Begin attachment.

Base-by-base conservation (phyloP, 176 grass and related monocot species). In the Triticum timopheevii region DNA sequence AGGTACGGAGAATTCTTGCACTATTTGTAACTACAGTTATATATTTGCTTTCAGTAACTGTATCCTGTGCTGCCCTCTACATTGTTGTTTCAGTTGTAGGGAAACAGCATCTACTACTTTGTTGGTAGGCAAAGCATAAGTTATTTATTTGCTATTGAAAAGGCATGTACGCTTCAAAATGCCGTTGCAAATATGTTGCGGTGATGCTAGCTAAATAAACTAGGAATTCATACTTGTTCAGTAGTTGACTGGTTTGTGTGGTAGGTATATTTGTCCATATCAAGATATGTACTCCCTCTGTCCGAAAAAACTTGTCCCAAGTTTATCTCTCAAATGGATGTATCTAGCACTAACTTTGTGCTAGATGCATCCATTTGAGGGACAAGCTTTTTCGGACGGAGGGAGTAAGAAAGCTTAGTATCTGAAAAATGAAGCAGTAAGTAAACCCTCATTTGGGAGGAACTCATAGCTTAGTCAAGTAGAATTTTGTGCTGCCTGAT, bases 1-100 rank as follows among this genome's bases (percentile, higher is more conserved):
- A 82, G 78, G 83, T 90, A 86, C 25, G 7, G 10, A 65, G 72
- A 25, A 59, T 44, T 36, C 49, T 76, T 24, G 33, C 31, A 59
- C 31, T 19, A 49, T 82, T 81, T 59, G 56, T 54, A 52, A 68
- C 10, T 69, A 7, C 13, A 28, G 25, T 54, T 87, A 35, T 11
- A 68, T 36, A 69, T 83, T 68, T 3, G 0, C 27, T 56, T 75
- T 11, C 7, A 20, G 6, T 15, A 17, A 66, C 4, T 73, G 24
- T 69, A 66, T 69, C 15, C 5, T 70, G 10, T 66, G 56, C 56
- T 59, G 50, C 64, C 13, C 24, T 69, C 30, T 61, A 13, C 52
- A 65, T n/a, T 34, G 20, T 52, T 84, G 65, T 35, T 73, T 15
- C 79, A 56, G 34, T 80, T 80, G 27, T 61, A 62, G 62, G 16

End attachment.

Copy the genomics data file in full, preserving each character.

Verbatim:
Base-by-base conservation (phyloP, 176 grass and related monocot species). In the Triticum timopheevii region DNA sequence AGGTACGGAGAATTCTTGCACTATTTGTAACTACAGTTATATATTTGCTTTCAGTAACTGTATCCTGTGCTGCCCTCTACATTGTTGTTTCAGTTGTAGGGAAACAGCATCTACTACTTTGTTGGTAGGCAAAGCATAAGTTATTTATTTGCTATTGAAAAGGCATGTACGCTTCAAAATGCCGTTGCAAATATGTTGCGGTGATGCTAGCTAAATAAACTAGGAATTCATACTTGTTCAGTAGTTGACTGGTTTGTGTGGTAGGTATATTTGTCCATATCAAGATATGTACTCCCTCTGTCCGAAAAAACTTGTCCCAAGTTTATCTCTCAAATGGATGTATCTAGCACTAACTTTGTGCTAGATGCATCCATTTGAGGGACAAGCTTTTTCGGACGGAGGGAGTAAGAAAGCTTAGTATCTGAAAAATGAAGCAGTAAGTAAACCCTCATTTGGGAGGAACTCATAGCTTAGTCAAGTAGAATTTTGTGCTGCCTGAT, bases 1-100 rank as follows among this genome's bases (percentile, higher is more conserved):
- A 82, G 78, G 83, T 90, A 86, C 25, G 7, G 10, A 65, G 72
- A 25, A 59, T 44, T 36, C 49, T 76, T 24, G 33, C 31, A 59
- C 31, T 19, A 49, T 82, T 81, T 59, G 56, T 54, A 52, A 68
- C 10, T 69, A 7, C 13, A 28, G 25, T 54, T 87, A 35, T 11
- A 68, T 36, A 69, T 83, T 68, T 3, G 0, C 27, T 56, T 75
- T 11, C 7, A 20, G 6, T 15, A 17, A 66, C 4, T 73, G 24
- T 69, A 66, T 69, C 15, C 5, T 70, G 10, T 66, G 56, C 56
- T 59, G 50, C 64, C 13, C 24, T 69, C 30, T 61, A 13, C 52
- A 65, T n/a, T 34, G 20, T 52, T 84, G 65, T 35, T 73, T 15
- C 79, A 56, G 34, T 80, T 80, G 27, T 61, A 62, G 62, G 16